Unless you are some super-scout that saw him on some JV vocational team in Australia, you have only seen him live twice in like 14 months. The workouts give you nothing; we already know he’s big and an athlete. It’s a risk, but last time we saw him at the under-19 he dominated.

It’s all upside, but he’s never played against men. He has all the physical skills, great feel for the game, so that is where you start when you think about position in the NBA. We project PG will be his primary position.

To think he’s the third pick in the draft, and hasn’t played in 12 months … man, that is impressive.

Russillo: I swear we should just replace the word “upside” with the phrase “we don’t know how bad he could be.” Like everyone else, I’m not sure. He is a product of human nature; we don’t know enough about him, so we assume he is going to be good.

Caveat emptor. I wouldn't touch this kid with a ten foot pole. Way too much risk for the money, guards are a dime a dozen in the NBA,there are better and safer options in Europe

If I'm going to risk it all on the mystery box, I'd prefer it to contain a freakishly athletic big man. 

Let's get to the numbers. We start with all the NCAA ranked prospects and seniors rated as picks by our model. You'll note that unranked Seniors will show up highlighted in black. I've also put in the net player rating for the 2013-14 NCAA season as per part 1, this is to give you an idea of how productive the players actually were in college. 

We have 18 two star prospects (i.e selected by the two models) and 10 one star prospect (selected by only one) amongst the NCAA players. Of these, 10 and 4 are likely to see the court in an NBA game. How does this compare historically?

That would prospectively make this the best draft in our numbers. It gets even more fun when we add in all the international prospects.

Here comes the full draft table.Please note that I've divided prospects into 6 categories:

  • 1-Great: Zero red flags. Models love him. Statistics want to date him.
  • 2-Good: One red flag. Could be less than stellar performance in league. Could be one model passing on him. Could be too little minutes.
  • 3-Rotation: 2 red flags but with some indicator of good performance.
  • 4-Potential: 3 red flags but with some indicator of good performance.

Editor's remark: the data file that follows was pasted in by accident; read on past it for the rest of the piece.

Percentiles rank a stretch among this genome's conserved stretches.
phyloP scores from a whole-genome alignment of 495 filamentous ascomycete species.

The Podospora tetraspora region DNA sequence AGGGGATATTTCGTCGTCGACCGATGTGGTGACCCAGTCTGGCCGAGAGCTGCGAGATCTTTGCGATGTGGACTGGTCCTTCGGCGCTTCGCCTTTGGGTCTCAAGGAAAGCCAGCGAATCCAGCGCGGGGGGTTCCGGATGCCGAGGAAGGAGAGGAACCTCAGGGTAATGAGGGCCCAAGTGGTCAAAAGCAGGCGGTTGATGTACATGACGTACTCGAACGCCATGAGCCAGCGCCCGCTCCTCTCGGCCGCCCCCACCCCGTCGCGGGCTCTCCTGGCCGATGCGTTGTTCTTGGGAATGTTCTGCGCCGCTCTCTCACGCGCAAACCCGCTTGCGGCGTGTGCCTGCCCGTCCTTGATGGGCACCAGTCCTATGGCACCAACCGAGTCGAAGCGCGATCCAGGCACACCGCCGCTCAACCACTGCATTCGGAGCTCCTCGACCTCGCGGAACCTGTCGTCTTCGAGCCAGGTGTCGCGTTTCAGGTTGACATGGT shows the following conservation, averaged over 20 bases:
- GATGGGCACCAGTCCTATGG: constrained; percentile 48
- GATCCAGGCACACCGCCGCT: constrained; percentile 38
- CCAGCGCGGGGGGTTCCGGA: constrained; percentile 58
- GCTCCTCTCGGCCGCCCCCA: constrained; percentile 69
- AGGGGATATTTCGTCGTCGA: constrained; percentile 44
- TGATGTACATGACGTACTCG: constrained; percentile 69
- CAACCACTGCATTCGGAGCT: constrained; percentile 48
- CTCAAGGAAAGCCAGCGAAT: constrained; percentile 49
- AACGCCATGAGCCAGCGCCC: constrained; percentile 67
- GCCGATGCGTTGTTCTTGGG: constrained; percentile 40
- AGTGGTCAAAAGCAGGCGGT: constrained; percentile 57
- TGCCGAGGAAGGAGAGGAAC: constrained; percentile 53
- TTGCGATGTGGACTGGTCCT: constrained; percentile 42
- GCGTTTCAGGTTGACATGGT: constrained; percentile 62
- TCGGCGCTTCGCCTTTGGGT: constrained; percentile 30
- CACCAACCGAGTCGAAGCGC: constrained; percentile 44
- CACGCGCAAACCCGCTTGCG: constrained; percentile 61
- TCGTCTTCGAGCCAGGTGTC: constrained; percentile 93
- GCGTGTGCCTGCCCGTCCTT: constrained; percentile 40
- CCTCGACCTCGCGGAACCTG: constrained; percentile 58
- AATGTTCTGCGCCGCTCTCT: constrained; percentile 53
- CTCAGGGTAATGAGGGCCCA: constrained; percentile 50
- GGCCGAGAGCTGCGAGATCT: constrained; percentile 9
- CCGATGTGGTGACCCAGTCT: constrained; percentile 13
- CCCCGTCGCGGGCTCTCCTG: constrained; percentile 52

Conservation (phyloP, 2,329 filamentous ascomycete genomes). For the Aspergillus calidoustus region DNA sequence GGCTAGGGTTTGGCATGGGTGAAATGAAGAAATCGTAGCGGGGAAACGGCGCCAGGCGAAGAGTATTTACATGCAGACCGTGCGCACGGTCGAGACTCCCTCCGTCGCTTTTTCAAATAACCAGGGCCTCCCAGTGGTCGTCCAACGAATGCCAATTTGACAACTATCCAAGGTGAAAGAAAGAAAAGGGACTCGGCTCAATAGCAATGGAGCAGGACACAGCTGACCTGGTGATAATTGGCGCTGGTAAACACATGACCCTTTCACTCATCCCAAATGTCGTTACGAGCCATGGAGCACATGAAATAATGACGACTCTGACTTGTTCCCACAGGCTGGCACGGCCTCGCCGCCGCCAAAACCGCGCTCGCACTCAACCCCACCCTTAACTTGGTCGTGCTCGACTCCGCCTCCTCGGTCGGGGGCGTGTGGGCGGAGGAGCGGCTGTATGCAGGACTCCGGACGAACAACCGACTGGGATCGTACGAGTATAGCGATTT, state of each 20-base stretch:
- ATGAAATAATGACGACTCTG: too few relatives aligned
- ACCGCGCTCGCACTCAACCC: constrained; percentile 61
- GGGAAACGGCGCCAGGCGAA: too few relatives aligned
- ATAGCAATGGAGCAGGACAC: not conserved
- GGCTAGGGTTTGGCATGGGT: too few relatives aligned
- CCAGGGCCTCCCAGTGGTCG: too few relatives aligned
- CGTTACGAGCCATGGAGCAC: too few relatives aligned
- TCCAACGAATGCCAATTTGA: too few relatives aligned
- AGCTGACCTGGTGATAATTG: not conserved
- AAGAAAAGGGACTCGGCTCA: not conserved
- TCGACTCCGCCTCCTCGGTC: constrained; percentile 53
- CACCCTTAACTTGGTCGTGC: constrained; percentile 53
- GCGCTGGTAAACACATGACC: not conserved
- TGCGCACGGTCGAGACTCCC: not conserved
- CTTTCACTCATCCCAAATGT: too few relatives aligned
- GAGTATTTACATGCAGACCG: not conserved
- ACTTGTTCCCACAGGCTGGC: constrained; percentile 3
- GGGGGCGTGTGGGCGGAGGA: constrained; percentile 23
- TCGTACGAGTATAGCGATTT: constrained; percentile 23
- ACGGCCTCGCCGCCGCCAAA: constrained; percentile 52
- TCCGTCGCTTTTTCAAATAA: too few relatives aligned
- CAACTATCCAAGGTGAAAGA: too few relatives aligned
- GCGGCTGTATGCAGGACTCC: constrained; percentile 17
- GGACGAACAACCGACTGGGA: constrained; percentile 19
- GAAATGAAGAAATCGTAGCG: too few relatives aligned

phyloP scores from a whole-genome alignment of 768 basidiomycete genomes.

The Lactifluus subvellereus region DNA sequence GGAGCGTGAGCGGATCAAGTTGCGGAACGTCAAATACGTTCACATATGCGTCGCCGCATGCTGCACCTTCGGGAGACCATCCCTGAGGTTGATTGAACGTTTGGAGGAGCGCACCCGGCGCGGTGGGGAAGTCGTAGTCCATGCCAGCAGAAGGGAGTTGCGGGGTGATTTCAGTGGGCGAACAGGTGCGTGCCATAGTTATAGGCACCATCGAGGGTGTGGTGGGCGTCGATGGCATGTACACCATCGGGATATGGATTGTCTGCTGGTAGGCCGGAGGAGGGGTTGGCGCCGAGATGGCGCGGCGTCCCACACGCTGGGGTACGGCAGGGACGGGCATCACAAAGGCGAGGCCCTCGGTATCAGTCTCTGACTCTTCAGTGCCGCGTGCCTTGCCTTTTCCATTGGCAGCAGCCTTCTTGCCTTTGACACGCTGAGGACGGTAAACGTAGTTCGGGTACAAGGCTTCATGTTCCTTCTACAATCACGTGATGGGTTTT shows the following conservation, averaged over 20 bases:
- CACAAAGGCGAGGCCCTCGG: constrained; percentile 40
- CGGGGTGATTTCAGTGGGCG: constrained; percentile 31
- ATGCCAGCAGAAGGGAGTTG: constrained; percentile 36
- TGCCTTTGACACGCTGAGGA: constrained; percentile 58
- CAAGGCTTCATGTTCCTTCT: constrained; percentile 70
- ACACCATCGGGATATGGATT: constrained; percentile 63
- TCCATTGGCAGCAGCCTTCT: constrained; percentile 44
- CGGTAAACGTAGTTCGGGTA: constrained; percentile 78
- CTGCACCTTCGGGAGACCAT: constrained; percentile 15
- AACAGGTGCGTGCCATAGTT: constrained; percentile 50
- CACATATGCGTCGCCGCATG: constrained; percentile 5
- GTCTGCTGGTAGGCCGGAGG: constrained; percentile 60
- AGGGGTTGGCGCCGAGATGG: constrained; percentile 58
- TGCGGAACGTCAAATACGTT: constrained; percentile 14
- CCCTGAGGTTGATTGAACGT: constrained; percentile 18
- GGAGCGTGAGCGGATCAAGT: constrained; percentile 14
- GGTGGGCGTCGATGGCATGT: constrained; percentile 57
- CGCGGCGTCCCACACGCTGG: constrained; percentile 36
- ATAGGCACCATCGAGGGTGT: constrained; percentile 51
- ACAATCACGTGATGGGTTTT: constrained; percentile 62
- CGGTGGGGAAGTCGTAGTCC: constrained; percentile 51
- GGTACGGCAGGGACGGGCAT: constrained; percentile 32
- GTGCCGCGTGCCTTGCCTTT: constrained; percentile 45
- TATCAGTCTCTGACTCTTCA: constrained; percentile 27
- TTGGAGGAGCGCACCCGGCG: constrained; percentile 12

• 5- Bench: No indicators of good performance but a projection that says he'll be an effective bench player. See Young, James.
  • 6- Bust: Zero indication of even mediocre performance. If your team is drafting one of these player's , vaya con Dios my friend. See Hairston, P.J.

A nice graphical way to view this follows.

Let's break it down by position so I can then give my two cents. We start, as you always should in the draft, with the bigs.

  • Capela is easily the best big prospect and I'd have him number 1 on my draft board. The knocks on him (shooting, turnovers) are things that will go away with proper training. You can't teach tall, handle,athleticism, motor or ball hawking and he's got those in spades and he's already using them to produce at 20. If the Celtics pass with him, I may need to break up with Danny Ainge.
  • Tavares and Nurkic both look to be great value as well. I'd avoid drafting the rest of the euro bigs.
  • Embiid looks every bit the franchise changing big if he can stay healthy and on the board. You also have to play the long game with him and rehabilitate him properly. I'd need a detailed medical report but I'd definitely draft him number 1 if I were Cleveland. I expect he'll go with the three to Philly but we will see.
  • Vonleh, Stokes and Birch are all two model recommendation bigs with sparkling NCAA production. Good value picks at their slots.
  • Single recommendation players are Mitch McGary and Randle. I'd recommend Randle with zero issues. McGary has had some medical issues and a low minute sample. Again, consult with your medical expert. 
  • The players to avoid are: Aaron Gordon (short, young, unproductive), Adreian Payne, Patric Young, McAdoo, O'Bryant,Powell and Cory Jefferson (older and unproductive). 

Let's do the wings next:

  • Kyle Anderson's numbers are killer across the board and he rates higher than his numbers given that he put them up on a loaded UCLA team. Definite must draft candidate and a great value at any pick.